In this paper we argue that the insistence by Fodor et. al. that the Language of Thought hypothesis must be true rests on mistakes about the kinds of explanations that must be provided of cognitive phenomena. After examining the canonical arguments for the LOT, we identify a weak version of the LOT hypothesis which we think accounts for some of the intuitions that there must be a LOT. We then consider what kinds of explanation cognitive phenomena require, and conclude that (...)
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  23.  22
    Evolutionary Conceptions of Adaptation and Brain Design.Jay Schulkin - 1989 - World Futures 27 (1):1-15.
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  24.  74
    Fodor's Nativism.Kim Sterelny - 1989 - Philosophical Studies 55 (February):119-41.
  25.  3
    Darwin, Deceit, and Metacommunication.Stuart A. Altmann - 1988 - Behavioral and Brain Sciences 11 (2):244.
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  26.  16
    Logical Adaptationism.Ron Amundson - 1988 - Behavioral and Brain Sciences 11 (3):505.
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  27.  2
    Learning How to Deceive.John D. Baldwin - 1988 - Behavioral and Brain Sciences 11 (2):245.
  28.  5
    Thoughts About Thoughts.Jonathan Bennett - 1988 - Behavioral and Brain Sciences 11 (2):246.
  29.  10
    Metaphor, Cognitive Belief, and Science.Irwin S. Bernstein - 1988 - Behavioral and Brain Sciences 11 (2):247.
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  30.  1
    Anecdotes and Critical Anthropomorphism.Gordon M. Burghardt - 1988 - Behavioral and Brain Sciences 11 (2):248.
  31.  20
    Toward the Next Generation in Data Quality: A New Survey of Primate Tactical Deception.R. W. Byrne & A. Whiten - 1988 - Behavioral and Brain Sciences 11 (2):267.
  32.  11
    Another “Just So” Story: How the Leopardguarders Spot.Dorothy Cheney & Robert Seyfarth - 1988 - Behavioral and Brain Sciences 11 (3):506.
  33.  4
    Classification of Deceptive Behavior According to Levels of Cognitive Complexity.Suzanne Chevalier-Skolnikoff - 1988 - Behavioral and Brain Sciences 11 (2):249.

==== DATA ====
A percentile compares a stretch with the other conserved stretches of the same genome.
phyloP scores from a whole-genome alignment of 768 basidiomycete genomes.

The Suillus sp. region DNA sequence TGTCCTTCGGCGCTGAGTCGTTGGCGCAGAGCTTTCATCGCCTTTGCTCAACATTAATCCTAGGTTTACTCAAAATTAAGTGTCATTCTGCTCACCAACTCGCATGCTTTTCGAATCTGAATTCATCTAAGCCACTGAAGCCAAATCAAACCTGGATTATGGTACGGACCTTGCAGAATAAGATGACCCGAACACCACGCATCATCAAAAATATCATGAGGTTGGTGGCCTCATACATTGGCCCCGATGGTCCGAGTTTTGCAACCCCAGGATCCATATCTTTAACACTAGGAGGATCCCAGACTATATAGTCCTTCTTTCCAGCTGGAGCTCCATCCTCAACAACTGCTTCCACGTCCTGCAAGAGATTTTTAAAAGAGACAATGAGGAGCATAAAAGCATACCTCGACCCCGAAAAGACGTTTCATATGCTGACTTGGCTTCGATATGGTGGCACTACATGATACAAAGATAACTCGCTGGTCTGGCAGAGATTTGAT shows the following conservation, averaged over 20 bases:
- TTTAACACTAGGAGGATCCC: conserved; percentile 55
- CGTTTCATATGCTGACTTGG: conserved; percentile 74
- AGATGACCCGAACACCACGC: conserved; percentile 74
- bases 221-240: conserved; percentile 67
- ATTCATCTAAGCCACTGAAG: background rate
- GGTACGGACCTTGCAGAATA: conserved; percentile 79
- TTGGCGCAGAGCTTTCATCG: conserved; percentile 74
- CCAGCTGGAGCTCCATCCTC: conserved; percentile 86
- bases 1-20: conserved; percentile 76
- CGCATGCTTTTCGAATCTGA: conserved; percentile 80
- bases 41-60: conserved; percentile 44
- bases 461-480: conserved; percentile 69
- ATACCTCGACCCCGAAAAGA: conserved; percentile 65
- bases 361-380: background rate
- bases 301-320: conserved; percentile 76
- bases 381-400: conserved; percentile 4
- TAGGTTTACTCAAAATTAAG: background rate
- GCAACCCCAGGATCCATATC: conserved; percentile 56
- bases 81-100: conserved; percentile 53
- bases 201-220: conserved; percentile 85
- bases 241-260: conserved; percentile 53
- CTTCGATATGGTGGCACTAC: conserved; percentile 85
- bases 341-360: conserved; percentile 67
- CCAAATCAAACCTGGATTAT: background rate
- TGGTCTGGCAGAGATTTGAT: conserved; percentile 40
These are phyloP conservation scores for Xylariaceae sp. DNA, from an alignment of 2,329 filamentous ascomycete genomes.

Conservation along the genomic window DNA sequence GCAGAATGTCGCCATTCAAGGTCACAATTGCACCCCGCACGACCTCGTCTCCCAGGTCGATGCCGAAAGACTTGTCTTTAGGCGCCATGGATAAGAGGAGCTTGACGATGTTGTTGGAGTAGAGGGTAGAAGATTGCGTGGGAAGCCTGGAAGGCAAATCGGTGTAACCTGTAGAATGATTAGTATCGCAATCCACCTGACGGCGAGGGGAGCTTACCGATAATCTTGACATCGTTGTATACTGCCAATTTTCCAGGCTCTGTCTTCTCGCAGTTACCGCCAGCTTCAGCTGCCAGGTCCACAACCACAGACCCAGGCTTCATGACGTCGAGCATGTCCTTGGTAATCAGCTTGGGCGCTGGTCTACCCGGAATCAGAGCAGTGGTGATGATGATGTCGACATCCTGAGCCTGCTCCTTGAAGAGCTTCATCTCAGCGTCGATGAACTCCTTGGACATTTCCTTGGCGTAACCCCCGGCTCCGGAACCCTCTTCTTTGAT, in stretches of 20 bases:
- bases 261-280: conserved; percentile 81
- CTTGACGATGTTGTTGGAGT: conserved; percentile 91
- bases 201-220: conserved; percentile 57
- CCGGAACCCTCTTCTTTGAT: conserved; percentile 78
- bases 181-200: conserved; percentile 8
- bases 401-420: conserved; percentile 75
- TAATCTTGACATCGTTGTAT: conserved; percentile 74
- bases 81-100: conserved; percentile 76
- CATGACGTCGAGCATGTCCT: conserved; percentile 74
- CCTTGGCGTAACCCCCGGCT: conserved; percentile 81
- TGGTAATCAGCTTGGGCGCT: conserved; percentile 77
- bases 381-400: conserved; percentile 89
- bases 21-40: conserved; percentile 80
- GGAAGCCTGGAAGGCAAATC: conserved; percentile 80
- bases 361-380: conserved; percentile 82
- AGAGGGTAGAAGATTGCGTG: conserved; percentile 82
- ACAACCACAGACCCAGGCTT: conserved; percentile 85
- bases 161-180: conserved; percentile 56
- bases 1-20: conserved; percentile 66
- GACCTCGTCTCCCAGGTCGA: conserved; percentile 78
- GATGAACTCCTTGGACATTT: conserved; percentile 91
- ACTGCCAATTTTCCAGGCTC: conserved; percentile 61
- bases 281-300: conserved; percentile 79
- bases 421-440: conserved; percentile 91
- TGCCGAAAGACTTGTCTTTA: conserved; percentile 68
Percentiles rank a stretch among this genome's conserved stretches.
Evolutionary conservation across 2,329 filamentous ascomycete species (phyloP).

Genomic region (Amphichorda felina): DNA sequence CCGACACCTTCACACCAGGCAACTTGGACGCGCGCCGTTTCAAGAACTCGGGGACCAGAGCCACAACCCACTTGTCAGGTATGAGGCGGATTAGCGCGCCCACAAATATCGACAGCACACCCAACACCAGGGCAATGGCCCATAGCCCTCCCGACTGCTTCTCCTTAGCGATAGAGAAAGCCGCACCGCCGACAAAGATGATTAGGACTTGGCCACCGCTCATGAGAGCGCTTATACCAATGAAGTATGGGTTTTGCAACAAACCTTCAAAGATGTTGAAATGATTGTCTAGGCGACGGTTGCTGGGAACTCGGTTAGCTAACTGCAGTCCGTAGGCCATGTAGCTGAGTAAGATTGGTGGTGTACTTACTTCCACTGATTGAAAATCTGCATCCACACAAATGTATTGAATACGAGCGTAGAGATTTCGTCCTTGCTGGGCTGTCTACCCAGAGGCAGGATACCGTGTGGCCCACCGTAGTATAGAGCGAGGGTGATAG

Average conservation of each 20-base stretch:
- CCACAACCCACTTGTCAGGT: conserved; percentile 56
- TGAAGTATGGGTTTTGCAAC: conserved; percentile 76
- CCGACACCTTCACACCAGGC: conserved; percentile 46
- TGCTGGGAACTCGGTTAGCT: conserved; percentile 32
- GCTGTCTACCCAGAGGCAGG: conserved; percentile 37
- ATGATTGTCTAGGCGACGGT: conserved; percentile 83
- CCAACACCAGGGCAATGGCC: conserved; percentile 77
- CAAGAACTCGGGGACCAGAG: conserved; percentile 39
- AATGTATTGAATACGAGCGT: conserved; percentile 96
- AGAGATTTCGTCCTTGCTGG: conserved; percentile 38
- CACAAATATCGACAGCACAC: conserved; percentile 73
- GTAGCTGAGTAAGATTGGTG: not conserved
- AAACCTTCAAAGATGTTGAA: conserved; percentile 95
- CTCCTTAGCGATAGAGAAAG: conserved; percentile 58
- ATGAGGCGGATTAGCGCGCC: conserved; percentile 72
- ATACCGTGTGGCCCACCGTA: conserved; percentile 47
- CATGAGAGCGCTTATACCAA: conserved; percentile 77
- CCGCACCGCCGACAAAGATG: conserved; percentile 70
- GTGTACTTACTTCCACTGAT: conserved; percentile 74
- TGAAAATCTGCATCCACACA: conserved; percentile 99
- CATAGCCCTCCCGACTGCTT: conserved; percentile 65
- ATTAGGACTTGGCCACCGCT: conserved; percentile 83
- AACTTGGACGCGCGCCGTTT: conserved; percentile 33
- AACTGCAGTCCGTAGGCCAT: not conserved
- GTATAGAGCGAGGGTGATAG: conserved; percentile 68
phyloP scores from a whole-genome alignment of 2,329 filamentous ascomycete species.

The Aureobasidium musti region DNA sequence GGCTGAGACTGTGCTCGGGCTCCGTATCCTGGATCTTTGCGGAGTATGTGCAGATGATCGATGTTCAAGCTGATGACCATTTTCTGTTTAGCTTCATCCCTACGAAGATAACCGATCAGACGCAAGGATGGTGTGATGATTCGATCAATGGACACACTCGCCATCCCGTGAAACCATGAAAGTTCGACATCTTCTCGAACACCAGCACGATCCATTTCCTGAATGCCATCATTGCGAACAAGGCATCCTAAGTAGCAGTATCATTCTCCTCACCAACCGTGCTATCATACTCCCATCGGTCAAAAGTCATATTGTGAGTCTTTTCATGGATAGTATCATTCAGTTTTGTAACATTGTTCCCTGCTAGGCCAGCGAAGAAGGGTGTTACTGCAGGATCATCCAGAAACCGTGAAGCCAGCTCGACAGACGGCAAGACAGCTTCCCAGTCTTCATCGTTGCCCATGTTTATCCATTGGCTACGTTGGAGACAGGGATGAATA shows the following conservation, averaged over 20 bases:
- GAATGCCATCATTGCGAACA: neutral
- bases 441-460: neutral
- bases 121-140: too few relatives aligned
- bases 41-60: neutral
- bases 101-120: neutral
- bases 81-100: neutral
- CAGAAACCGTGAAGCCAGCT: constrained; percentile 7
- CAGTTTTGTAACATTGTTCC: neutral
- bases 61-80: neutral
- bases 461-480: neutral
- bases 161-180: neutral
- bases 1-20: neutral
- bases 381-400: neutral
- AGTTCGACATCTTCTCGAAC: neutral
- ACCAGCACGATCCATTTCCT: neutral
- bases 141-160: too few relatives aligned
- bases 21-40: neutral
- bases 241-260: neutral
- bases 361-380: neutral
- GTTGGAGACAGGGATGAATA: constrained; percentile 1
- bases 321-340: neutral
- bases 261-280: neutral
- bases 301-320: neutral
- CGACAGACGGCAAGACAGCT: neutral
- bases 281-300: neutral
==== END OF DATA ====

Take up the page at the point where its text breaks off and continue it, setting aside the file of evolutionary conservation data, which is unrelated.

34.  21
    The Ontological Status of Intentional States: Nailing Folk Psychology to its Perch.Paul M. Churchland - 1988 - Behavioral and Brain Sciences 11 (3):507.
  35.  12
    Dennett's Realisation Theory of the Relation Between Folk and Scientific Psychology.Adrian Cussins - 1988 - Behavioral and Brain Sciences 11 (3):508.
  36.  3
    Deception and Explanatory Economy.Arthur C. Danto - 1988 - Behavioral and Brain Sciences 11 (2):252.
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  37.  20
    The Notional World of D. C. Dennett.Arthur C. Danto - 1988 - Behavioral and Brain Sciences 11 (3):509.
  38.  2
    Emotional Control.Frans B. M. de Waal - 1988 - Behavioral and Brain Sciences 11 (2):254.
  39.  19
    Why Creative Intelligence is Hard to Find.Daniel Dennett - 1988 - Behavioral and Brain Sciences 11 (2):253.
  40.  81
    Precis of the Intentional Stance.Daniel C. Dennett - 1988 - Behavioral and Brain Sciences 11 (3):495-505.
    The intentional stance is the strategy of prediction and explanation that attributes beliefs, desires, and other states to systems and predicts future behavior from what it would be rational for an agent to do, given those beliefs and desires. Any system whose performance can be thus predicted and explained is an intentional system, whatever its innards. The strategy of treating parts of the world as intentional systems is the foundation of but is also exploited in artificial intelligence and cognitive science (...)
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  41.  17
    Science, Philosophy, and Interpretation.Daniel C. Dennett - 1988 - Behavioral and Brain Sciences 11 (3):535.
  42.  21
    The Stance Stance.Fred Dretske - 1988 - Behavioral and Brain Sciences 11 (3):511.
  43.  21
    Dennett on Belief.Michael Dummett - 1988 - Behavioral and Brain Sciences 11 (3):512.
  44.  3
    How to Break Moulds.R. I. M. Dunbar - 1988 - Behavioral and Brain Sciences 11 (2):254.
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  45. Toward a Taxonomy of Mind in Primates.Gordon G. Gallup - 1988 - Behavioral and Brain Sciences 11 (2):255.
  46.  21
    Derived Intentionality?Alvin I. Goldman - 1988 - Behavioral and Brain Sciences 11 (3):514.
  47.  11
    Real Intentions?Donald R. Griffin - 1988 - Behavioral and Brain Sciences 11 (3):514.
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  48.  10
    Subjective Reality.Donald R. Griffin - 1988 - Behavioral and Brain Sciences 11 (2):256.
  49.  25
    What is the Intentional Stance?Gilbert Harman - 1988 - Behavioral and Brain Sciences 11 (3):515.
  50.  4
    The Distant Blast of Lloyd Morgan's Canon.Cecilia Heyes - 1988 - Behavioral and Brain Sciences 11 (2):256.